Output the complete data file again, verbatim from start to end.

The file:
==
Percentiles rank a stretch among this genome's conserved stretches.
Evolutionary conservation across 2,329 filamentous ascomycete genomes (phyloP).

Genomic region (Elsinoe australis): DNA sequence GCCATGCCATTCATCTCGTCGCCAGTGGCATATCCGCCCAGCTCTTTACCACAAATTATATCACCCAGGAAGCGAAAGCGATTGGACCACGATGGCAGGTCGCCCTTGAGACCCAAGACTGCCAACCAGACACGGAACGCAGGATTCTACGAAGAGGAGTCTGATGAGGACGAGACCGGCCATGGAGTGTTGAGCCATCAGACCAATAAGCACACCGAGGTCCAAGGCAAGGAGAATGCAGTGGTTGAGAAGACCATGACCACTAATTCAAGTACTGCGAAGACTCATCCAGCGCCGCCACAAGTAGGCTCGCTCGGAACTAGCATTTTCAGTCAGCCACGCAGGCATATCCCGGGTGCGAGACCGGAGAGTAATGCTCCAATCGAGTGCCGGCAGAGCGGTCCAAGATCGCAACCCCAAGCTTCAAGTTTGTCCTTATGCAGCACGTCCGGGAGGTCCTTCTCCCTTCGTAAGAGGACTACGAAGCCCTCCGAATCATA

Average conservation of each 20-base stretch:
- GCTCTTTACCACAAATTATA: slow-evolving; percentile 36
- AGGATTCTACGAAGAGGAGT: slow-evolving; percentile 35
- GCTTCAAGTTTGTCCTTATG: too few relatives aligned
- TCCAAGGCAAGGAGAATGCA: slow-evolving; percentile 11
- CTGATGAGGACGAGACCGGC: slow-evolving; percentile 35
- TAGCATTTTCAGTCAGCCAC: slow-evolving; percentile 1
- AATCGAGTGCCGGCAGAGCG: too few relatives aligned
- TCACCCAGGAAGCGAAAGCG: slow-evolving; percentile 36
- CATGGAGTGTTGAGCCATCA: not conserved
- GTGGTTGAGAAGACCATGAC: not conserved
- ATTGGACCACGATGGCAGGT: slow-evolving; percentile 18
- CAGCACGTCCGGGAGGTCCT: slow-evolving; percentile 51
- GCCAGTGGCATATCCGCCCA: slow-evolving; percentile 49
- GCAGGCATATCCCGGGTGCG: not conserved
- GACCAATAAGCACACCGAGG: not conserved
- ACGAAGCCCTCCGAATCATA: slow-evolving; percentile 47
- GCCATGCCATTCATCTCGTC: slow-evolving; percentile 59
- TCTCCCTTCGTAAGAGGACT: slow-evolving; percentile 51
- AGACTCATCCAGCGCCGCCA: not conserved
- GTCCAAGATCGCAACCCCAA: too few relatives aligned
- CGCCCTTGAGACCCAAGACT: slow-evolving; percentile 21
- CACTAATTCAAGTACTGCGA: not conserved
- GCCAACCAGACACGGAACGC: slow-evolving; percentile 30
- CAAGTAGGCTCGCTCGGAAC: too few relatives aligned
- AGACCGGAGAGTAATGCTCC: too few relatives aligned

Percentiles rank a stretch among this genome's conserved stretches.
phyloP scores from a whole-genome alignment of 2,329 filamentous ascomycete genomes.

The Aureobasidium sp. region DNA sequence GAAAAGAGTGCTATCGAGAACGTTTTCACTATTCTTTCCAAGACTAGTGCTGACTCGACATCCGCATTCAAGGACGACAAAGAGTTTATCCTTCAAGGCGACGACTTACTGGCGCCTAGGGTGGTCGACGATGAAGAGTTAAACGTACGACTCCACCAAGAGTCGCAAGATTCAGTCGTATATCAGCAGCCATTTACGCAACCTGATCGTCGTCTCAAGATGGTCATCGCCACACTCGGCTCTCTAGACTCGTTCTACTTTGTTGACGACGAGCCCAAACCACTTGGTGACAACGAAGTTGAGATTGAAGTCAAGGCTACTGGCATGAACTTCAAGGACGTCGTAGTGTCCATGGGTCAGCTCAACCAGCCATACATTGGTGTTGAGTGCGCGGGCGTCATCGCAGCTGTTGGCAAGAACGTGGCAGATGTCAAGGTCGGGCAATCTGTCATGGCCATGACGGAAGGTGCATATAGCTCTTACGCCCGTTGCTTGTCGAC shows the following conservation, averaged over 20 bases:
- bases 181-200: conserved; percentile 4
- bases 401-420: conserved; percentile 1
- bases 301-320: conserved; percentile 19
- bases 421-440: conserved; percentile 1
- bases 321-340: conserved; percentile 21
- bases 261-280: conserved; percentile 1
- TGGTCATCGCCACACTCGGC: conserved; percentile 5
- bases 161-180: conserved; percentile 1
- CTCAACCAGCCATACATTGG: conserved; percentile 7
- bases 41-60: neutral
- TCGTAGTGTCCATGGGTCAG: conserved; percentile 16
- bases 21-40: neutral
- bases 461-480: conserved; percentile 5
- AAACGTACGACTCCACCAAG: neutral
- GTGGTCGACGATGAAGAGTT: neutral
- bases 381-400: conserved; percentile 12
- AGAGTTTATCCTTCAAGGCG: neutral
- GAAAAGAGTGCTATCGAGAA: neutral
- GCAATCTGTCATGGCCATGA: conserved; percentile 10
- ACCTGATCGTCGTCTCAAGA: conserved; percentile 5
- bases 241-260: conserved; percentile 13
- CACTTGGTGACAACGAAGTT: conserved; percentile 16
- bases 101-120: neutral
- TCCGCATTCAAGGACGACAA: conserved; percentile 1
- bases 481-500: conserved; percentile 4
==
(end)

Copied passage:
Percentiles rank a stretch among this genome's conserved stretches.
Evolutionary conservation across 2,329 filamentous ascomycete genomes (phyloP).

Genomic region (Elsinoe australis): DNA sequence GCCATGCCATTCATCTCGTCGCCAGTGGCATATCCGCCCAGCTCTTTACCACAAATTATATCACCCAGGAAGCGAAAGCGATTGGACCACGATGGCAGGTCGCCCTTGAGACCCAAGACTGCCAACCAGACACGGAACGCAGGATTCTACGAAGAGGAGTCTGATGAGGACGAGACCGGCCATGGAGTGTTGAGCCATCAGACCAATAAGCACACCGAGGTCCAAGGCAAGGAGAATGCAGTGGTTGAGAAGACCATGACCACTAATTCAAGTACTGCGAAGACTCATCCAGCGCCGCCACAAGTAGGCTCGCTCGGAACTAGCATTTTCAGTCAGCCACGCAGGCATATCCCGGGTGCGAGACCGGAGAGTAATGCTCCAATCGAGTGCCGGCAGAGCGGTCCAAGATCGCAACCCCAAGCTTCAAGTTTGTCCTTATGCAGCACGTCCGGGAGGTCCTTCTCCCTTCGTAAGAGGACTACGAAGCCCTCCGAATCATA

Average conservation of each 20-base stretch:
- GCTCTTTACCACAAATTATA: slow-evolving; percentile 36
- AGGATTCTACGAAGAGGAGT: slow-evolving; percentile 35
- GCTTCAAGTTTGTCCTTATG: too few relatives aligned
- TCCAAGGCAAGGAGAATGCA: slow-evolving; percentile 11
- CTGATGAGGACGAGACCGGC: slow-evolving; percentile 35
- TAGCATTTTCAGTCAGCCAC: slow-evolving; percentile 1
- AATCGAGTGCCGGCAGAGCG: too few relatives aligned
- TCACCCAGGAAGCGAAAGCG: slow-evolving; percentile 36
- CATGGAGTGTTGAGCCATCA: not conserved
- GTGGTTGAGAAGACCATGAC: not conserved
- ATTGGACCACGATGGCAGGT: slow-evolving; percentile 18
- CAGCACGTCCGGGAGGTCCT: slow-evolving; percentile 51
- GCCAGTGGCATATCCGCCCA: slow-evolving; percentile 49
- GCAGGCATATCCCGGGTGCG: not conserved
- GACCAATAAGCACACCGAGG: not conserved
- ACGAAGCCCTCCGAATCATA: slow-evolving; percentile 47
- GCCATGCCATTCATCTCGTC: slow-evolving; percentile 59
- TCTCCCTTCGTAAGAGGACT: slow-evolving; percentile 51
- AGACTCATCCAGCGCCGCCA: not conserved
- GTCCAAGATCGCAACCCCAA: too few relatives aligned
- CGCCCTTGAGACCCAAGACT: slow-evolving; percentile 21
- CACTAATTCAAGTACTGCGA: not conserved
- GCCAACCAGACACGGAACGC: slow-evolving; percentile 30
- CAAGTAGGCTCGCTCGGAAC: too few relatives aligned
- AGACCGGAGAGTAATGCTCC: too few relatives aligned

Percentiles rank a stretch among this genome's conserved stretches.
phyloP scores from a whole-genome alignment of 2,329 filamentous ascomycete genomes.

The Aureobasidium sp. region DNA sequence GAAAAGAGTGCTATCGAGAACGTTTTCACTATTCTTTCCAAGACTAGTGCTGACTCGACATCCGCATTCAAGGACGACAAAGAGTTTATCCTTCAAGGCGACGACTTACTGGCGCCTAGGGTGGTCGACGATGAAGAGTTAAACGTACGACTCCACCAAGAGTCGCAAGATTCAGTCGTATATCAGCAGCCATTTACGCAACCTGATCGTCGTCTCAAGATGGTCATCGCCACACTCGGCTCTCTAGACTCGTTCTACTTTGTTGACGACGAGCCCAAACCACTTGGTGACAACGAAGTTGAGATTGAAGTCAAGGCTACTGGCATGAACTTCAAGGACGTCGTAGTGTCCATGGGTCAGCTCAACCAGCCATACATTGGTGTTGAGTGCGCGGGCGTCATCGCAGCTGTTGGCAAGAACGTGGCAGATGTCAAGGTCGGGCAATCTGTCATGGCCATGACGGAAGGTGCATATAGCTCTTACGCCCGTTGCTTGTCGAC shows the following conservation, averaged over 20 bases:
- bases 181-200: conserved; percentile 4
- bases 401-420: conserved; percentile 1
- bases 301-320: conserved; percentile 19
- bases 421-440: conserved; percentile 1
- bases 321-340: conserved; percentile 21
- bases 261-280: conserved; percentile 1
- TGGTCATCGCCACACTCGGC: conserved; percentile 5
- bases 161-180: conserved; percentile 1
- CTCAACCAGCCATACATTGG: conserved; percentile 7
- bases 41-60: neutral
- TCGTAGTGTCCATGGGTCAG: conserved; percentile 16
- bases 21-40: neutral
- bases 461-480: conserved; percentile 5
- AAACGTACGACTCCACCAAG: neutral
- GTGGTCGACGATGAAGAGTT: neutral
- bases 381-400: conserved; percentile 12
- AGAGTTTATCCTTCAAGGCG: neutral
- GAAAAGAGTGCTATCGAGAA: neutral
- GCAATCTGTCATGGCCATGA: conserved; percentile 10
- ACCTGATCGTCGTCTCAAGA: conserved; percentile 5
- bases 241-260: conserved; percentile 13
- CACTTGGTGACAACGAAGTT: conserved; percentile 16
- bases 101-120: neutral
- TCCGCATTCAAGGACGACAA: conserved; percentile 1
- bases 481-500: conserved; percentile 4